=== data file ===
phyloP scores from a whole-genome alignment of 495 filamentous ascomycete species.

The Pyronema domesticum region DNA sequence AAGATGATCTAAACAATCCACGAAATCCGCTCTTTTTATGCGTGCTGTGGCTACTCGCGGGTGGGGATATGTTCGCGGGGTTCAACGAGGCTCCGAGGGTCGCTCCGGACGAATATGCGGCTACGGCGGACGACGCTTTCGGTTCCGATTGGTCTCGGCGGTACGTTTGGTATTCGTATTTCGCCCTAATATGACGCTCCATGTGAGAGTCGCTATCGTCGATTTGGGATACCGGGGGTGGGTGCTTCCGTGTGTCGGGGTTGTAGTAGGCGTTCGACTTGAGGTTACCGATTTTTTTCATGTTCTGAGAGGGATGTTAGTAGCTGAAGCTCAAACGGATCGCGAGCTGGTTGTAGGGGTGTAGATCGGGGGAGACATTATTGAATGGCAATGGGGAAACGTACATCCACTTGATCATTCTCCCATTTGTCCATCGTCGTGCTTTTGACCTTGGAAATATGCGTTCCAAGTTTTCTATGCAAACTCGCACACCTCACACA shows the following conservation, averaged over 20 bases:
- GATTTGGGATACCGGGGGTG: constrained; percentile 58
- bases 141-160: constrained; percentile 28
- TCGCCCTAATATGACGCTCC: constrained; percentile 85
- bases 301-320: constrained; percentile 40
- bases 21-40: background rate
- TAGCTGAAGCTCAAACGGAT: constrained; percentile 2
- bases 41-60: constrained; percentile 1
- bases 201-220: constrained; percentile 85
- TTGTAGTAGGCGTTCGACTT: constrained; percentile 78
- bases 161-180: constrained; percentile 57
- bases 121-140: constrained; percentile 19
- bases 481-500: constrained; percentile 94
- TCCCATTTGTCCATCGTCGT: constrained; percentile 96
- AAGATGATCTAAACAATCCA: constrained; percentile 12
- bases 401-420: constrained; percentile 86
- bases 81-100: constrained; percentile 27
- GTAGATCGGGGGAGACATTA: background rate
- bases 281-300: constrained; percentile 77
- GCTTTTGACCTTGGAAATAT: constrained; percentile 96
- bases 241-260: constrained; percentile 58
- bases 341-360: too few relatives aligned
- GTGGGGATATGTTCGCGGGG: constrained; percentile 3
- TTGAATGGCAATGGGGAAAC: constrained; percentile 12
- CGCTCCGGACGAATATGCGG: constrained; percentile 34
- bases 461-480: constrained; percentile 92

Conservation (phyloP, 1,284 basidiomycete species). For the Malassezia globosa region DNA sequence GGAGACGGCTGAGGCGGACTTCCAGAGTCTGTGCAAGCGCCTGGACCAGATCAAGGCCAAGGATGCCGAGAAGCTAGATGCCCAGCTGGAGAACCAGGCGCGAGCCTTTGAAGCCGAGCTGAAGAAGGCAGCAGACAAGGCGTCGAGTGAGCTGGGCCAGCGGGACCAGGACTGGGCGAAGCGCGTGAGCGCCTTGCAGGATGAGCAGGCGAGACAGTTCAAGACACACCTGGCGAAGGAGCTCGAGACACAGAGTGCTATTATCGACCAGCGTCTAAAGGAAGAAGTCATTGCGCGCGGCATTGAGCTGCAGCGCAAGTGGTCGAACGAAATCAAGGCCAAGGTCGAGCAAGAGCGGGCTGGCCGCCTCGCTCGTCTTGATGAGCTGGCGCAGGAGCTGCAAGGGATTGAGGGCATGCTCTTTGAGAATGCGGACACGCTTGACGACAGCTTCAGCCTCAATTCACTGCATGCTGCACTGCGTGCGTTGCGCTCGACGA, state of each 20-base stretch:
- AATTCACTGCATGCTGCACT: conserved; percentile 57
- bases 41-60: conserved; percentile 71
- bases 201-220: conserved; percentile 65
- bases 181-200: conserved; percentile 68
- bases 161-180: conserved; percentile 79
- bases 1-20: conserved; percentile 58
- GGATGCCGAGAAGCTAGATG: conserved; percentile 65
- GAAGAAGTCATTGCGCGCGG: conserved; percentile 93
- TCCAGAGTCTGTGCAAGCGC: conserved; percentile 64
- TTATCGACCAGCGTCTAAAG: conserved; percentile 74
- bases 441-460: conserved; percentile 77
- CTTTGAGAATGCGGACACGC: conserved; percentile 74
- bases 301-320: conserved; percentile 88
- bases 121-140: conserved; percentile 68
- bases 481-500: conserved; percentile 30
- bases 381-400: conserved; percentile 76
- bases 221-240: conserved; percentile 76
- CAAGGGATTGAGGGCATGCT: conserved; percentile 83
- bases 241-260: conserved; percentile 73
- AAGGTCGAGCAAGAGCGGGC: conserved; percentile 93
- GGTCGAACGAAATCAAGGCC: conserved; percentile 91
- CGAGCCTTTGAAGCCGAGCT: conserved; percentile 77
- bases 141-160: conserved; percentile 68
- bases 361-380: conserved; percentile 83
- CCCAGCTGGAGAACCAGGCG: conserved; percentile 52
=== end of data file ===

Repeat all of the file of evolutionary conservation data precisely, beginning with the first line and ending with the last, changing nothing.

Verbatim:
phyloP scores from a whole-genome alignment of 495 filamentous ascomycete species.

The Pyronema domesticum region DNA sequence AAGATGATCTAAACAATCCACGAAATCCGCTCTTTTTATGCGTGCTGTGGCTACTCGCGGGTGGGGATATGTTCGCGGGGTTCAACGAGGCTCCGAGGGTCGCTCCGGACGAATATGCGGCTACGGCGGACGACGCTTTCGGTTCCGATTGGTCTCGGCGGTACGTTTGGTATTCGTATTTCGCCCTAATATGACGCTCCATGTGAGAGTCGCTATCGTCGATTTGGGATACCGGGGGTGGGTGCTTCCGTGTGTCGGGGTTGTAGTAGGCGTTCGACTTGAGGTTACCGATTTTTTTCATGTTCTGAGAGGGATGTTAGTAGCTGAAGCTCAAACGGATCGCGAGCTGGTTGTAGGGGTGTAGATCGGGGGAGACATTATTGAATGGCAATGGGGAAACGTACATCCACTTGATCATTCTCCCATTTGTCCATCGTCGTGCTTTTGACCTTGGAAATATGCGTTCCAAGTTTTCTATGCAAACTCGCACACCTCACACA shows the following conservation, averaged over 20 bases:
- GATTTGGGATACCGGGGGTG: constrained; percentile 58
- bases 141-160: constrained; percentile 28
- TCGCCCTAATATGACGCTCC: constrained; percentile 85
- bases 301-320: constrained; percentile 40
- bases 21-40: background rate
- TAGCTGAAGCTCAAACGGAT: constrained; percentile 2
- bases 41-60: constrained; percentile 1
- bases 201-220: constrained; percentile 85
- TTGTAGTAGGCGTTCGACTT: constrained; percentile 78
- bases 161-180: constrained; percentile 57
- bases 121-140: constrained; percentile 19
- bases 481-500: constrained; percentile 94
- TCCCATTTGTCCATCGTCGT: constrained; percentile 96
- AAGATGATCTAAACAATCCA: constrained; percentile 12
- bases 401-420: constrained; percentile 86
- bases 81-100: constrained; percentile 27
- GTAGATCGGGGGAGACATTA: background rate
- bases 281-300: constrained; percentile 77
- GCTTTTGACCTTGGAAATAT: constrained; percentile 96
- bases 241-260: constrained; percentile 58
- bases 341-360: too few relatives aligned
- GTGGGGATATGTTCGCGGGG: constrained; percentile 3
- TTGAATGGCAATGGGGAAAC: constrained; percentile 12
- CGCTCCGGACGAATATGCGG: constrained; percentile 34
- bases 461-480: constrained; percentile 92

Conservation (phyloP, 1,284 basidiomycete species). For the Malassezia globosa region DNA sequence GGAGACGGCTGAGGCGGACTTCCAGAGTCTGTGCAAGCGCCTGGACCAGATCAAGGCCAAGGATGCCGAGAAGCTAGATGCCCAGCTGGAGAACCAGGCGCGAGCCTTTGAAGCCGAGCTGAAGAAGGCAGCAGACAAGGCGTCGAGTGAGCTGGGCCAGCGGGACCAGGACTGGGCGAAGCGCGTGAGCGCCTTGCAGGATGAGCAGGCGAGACAGTTCAAGACACACCTGGCGAAGGAGCTCGAGACACAGAGTGCTATTATCGACCAGCGTCTAAAGGAAGAAGTCATTGCGCGCGGCATTGAGCTGCAGCGCAAGTGGTCGAACGAAATCAAGGCCAAGGTCGAGCAAGAGCGGGCTGGCCGCCTCGCTCGTCTTGATGAGCTGGCGCAGGAGCTGCAAGGGATTGAGGGCATGCTCTTTGAGAATGCGGACACGCTTGACGACAGCTTCAGCCTCAATTCACTGCATGCTGCACTGCGTGCGTTGCGCTCGACGA, state of each 20-base stretch:
- AATTCACTGCATGCTGCACT: conserved; percentile 57
- bases 41-60: conserved; percentile 71
- bases 201-220: conserved; percentile 65
- bases 181-200: conserved; percentile 68
- bases 161-180: conserved; percentile 79
- bases 1-20: conserved; percentile 58
- GGATGCCGAGAAGCTAGATG: conserved; percentile 65
- GAAGAAGTCATTGCGCGCGG: conserved; percentile 93
- TCCAGAGTCTGTGCAAGCGC: conserved; percentile 64
- TTATCGACCAGCGTCTAAAG: conserved; percentile 74
- bases 441-460: conserved; percentile 77
- CTTTGAGAATGCGGACACGC: conserved; percentile 74
- bases 301-320: conserved; percentile 88
- bases 121-140: conserved; percentile 68
- bases 481-500: conserved; percentile 30
- bases 381-400: conserved; percentile 76
- bases 221-240: conserved; percentile 76
- CAAGGGATTGAGGGCATGCT: conserved; percentile 83
- bases 241-260: conserved; percentile 73
- AAGGTCGAGCAAGAGCGGGC: conserved; percentile 93
- GGTCGAACGAAATCAAGGCC: conserved; percentile 91
- CGAGCCTTTGAAGCCGAGCT: conserved; percentile 77
- bases 141-160: conserved; percentile 68
- bases 361-380: conserved; percentile 83
- CCCAGCTGGAGAACCAGGCG: conserved; percentile 52